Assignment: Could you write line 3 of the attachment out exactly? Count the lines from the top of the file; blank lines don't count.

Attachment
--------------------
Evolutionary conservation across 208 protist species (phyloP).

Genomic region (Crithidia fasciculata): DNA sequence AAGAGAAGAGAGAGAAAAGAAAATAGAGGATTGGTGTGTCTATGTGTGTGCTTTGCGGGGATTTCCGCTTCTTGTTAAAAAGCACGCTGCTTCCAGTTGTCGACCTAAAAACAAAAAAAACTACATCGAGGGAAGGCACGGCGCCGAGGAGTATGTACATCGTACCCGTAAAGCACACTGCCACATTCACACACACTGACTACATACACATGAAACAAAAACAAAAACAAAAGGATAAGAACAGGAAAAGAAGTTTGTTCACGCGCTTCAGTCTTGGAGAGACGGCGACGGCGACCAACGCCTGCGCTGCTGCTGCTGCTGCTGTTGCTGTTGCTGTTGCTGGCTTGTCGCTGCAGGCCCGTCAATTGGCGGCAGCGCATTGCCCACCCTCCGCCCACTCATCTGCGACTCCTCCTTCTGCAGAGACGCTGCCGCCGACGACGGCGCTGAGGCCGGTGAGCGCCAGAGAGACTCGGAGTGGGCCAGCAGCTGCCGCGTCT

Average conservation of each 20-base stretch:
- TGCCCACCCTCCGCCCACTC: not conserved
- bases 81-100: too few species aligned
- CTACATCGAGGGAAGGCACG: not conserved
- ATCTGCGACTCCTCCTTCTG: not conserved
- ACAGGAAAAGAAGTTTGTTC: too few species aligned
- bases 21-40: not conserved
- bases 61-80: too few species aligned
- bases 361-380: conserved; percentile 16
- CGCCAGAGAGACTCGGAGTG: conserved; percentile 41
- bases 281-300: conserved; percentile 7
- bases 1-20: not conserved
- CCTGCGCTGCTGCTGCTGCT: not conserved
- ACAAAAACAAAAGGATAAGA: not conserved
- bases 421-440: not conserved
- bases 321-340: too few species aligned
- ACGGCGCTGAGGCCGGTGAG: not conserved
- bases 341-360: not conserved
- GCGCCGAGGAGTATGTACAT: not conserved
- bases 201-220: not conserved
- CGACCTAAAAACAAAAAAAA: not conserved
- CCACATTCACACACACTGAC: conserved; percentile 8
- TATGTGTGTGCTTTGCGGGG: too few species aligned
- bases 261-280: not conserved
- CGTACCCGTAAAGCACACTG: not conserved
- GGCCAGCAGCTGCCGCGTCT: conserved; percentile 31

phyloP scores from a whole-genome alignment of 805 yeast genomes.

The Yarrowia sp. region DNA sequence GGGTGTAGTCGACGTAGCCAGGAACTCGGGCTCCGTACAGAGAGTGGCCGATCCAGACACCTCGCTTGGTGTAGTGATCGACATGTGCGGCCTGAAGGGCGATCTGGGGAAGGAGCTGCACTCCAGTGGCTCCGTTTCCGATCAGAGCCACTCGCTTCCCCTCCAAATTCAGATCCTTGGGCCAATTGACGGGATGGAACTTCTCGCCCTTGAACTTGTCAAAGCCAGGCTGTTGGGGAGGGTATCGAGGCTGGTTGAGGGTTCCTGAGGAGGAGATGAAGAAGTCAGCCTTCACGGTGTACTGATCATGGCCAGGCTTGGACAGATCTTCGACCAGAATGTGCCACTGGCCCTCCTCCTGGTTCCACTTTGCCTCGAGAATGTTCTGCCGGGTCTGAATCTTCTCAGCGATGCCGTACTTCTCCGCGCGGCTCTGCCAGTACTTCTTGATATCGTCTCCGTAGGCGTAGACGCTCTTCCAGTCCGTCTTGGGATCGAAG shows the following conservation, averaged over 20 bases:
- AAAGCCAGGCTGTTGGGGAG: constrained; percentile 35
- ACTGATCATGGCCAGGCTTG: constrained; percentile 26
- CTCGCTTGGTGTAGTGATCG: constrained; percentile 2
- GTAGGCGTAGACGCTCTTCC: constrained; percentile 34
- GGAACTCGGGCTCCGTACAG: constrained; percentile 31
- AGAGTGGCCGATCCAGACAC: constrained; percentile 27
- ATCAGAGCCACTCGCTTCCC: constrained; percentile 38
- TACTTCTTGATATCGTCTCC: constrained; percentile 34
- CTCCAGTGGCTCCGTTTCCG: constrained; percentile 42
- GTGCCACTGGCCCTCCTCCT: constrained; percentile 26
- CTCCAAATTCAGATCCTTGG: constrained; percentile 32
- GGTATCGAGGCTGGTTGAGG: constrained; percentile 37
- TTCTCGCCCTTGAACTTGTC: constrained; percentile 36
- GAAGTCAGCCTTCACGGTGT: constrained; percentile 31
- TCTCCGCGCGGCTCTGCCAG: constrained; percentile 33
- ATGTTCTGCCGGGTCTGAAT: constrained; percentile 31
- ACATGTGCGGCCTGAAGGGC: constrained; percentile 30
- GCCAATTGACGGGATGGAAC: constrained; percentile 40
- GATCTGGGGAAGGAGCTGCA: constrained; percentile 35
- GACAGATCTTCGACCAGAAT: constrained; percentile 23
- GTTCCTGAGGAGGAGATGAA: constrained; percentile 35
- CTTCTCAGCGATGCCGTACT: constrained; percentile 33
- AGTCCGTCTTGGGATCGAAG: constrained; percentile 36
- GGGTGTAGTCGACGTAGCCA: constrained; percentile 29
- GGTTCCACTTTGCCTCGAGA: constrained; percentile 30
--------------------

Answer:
Average conservation of each 20-base stretch: